All public buildings are supposed to be friendly to the disabled according to a G.O. issued by the present AIADMK government, but this subway is not.
And, here is a panoramic view of the Alandur Metro station with the bus bays on the opposite side, separated by a granite road divider.
While CMRL is trying to fix various things, it could look at these issues: Here is a tweet on how the autorickshaws are in no mood to ply by meter outside the Alandur station. You can see a couple of them waiting in the panorama picture. With some feeder bus competition, this situation could be avoided.
On the same topic, my own tweet shows that there is no easy bus link between Metro at Alandur and the Tambaram-Beach suburban railway at St. Thomas Mount. The tweet makes it clear that you have to depend on a public bus that runs once in 15 minutes, going by Google’s tracking of Chennai MTC operations.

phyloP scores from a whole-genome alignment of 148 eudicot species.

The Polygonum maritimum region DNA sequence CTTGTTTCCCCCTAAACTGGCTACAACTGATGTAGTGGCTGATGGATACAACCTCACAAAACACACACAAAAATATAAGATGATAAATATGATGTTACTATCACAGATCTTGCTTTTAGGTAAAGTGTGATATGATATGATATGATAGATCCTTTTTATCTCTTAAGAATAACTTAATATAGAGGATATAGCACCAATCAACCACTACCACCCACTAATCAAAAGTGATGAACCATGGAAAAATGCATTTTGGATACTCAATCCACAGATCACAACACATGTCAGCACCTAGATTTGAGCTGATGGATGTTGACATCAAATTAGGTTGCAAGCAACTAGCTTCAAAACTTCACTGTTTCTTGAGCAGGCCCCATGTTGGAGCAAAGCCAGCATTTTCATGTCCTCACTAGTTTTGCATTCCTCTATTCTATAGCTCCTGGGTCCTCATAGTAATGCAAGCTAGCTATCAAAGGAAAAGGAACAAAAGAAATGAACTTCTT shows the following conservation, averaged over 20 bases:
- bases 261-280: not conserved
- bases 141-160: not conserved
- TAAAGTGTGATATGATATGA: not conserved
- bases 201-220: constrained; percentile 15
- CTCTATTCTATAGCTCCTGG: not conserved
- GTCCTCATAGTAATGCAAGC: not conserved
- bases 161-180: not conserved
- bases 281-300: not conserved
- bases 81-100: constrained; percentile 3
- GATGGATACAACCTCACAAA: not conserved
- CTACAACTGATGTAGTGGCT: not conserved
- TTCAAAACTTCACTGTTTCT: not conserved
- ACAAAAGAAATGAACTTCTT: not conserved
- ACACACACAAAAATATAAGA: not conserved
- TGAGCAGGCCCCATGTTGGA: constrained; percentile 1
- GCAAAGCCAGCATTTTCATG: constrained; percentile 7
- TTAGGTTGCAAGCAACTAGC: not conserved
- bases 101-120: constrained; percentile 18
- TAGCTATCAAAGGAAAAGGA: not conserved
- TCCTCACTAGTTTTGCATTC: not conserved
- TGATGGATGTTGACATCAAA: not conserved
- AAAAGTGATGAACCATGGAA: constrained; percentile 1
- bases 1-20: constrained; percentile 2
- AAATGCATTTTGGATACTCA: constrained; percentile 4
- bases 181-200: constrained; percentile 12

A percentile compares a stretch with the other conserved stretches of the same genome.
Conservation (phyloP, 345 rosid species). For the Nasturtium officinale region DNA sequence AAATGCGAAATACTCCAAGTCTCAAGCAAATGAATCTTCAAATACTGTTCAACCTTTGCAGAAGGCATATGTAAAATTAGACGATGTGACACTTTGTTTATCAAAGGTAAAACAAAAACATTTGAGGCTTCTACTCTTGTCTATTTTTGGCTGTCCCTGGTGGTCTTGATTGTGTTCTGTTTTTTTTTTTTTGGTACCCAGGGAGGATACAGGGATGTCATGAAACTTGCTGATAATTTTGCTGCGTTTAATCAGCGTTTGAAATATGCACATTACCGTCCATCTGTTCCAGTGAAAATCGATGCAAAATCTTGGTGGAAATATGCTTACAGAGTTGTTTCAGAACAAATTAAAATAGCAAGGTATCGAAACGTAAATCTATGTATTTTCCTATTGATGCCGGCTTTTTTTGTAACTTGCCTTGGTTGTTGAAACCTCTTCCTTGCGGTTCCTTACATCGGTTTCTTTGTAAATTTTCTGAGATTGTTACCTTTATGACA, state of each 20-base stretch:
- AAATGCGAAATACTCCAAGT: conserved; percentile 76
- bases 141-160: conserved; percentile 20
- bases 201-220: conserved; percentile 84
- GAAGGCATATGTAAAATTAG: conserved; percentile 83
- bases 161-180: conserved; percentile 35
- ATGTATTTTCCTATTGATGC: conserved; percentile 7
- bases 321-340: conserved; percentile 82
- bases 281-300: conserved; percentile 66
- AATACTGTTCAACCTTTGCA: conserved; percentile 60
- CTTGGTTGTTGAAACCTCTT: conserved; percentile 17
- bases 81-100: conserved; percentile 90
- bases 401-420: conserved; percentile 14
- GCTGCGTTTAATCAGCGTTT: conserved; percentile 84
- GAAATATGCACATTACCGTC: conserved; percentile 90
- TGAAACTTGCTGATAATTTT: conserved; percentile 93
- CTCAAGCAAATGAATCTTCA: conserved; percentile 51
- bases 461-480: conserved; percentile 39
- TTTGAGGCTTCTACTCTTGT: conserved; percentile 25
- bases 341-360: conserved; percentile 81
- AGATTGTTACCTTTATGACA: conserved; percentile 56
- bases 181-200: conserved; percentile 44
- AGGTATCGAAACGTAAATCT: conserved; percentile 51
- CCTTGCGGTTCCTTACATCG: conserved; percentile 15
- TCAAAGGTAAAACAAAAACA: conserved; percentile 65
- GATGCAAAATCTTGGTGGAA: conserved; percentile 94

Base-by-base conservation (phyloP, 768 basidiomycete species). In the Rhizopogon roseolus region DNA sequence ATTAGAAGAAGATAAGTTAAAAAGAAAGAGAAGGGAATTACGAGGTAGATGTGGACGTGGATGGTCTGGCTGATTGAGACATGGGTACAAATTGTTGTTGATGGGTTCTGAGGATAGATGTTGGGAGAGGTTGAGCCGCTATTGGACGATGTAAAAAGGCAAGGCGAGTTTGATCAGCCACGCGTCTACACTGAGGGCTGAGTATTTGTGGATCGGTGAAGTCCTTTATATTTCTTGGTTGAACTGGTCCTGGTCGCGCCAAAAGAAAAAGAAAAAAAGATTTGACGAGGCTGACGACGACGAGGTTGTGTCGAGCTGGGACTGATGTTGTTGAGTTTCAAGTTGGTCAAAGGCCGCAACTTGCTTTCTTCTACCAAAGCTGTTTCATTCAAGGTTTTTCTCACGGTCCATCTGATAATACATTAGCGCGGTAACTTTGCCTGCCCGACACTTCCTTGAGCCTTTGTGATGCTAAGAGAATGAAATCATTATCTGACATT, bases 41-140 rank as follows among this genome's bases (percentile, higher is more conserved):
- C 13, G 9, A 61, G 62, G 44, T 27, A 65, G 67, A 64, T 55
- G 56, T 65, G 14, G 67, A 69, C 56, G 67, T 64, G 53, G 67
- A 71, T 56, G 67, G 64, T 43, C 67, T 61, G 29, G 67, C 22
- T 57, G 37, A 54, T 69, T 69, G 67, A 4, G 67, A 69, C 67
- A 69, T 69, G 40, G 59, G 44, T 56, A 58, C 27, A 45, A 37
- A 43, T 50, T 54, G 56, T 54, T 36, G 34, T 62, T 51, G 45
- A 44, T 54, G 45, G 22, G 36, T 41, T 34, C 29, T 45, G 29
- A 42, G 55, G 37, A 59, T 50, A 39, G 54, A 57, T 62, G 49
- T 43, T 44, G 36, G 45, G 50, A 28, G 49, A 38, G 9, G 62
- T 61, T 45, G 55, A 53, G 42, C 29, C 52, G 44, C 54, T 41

Tamil Nadu’s capital city fares poorly on walking indices. Things may be improving, but too slowly. Read this piece for context.
Here are some scenes from the Chennai Metro Rail, photographed on July 18. I hope to make this an evolving presentation, adding more suitable images over time. Chennai Metro operates initially between Koyambedu, which is the location of the biggest bus terminus in the State of Tamil Nadu, and Alandur, which is on the arterial GST Road connecting the airport, and the Southern suburbs of Chennai, notably Nanganallur, Pallavaram, Chromepet and Tambaram.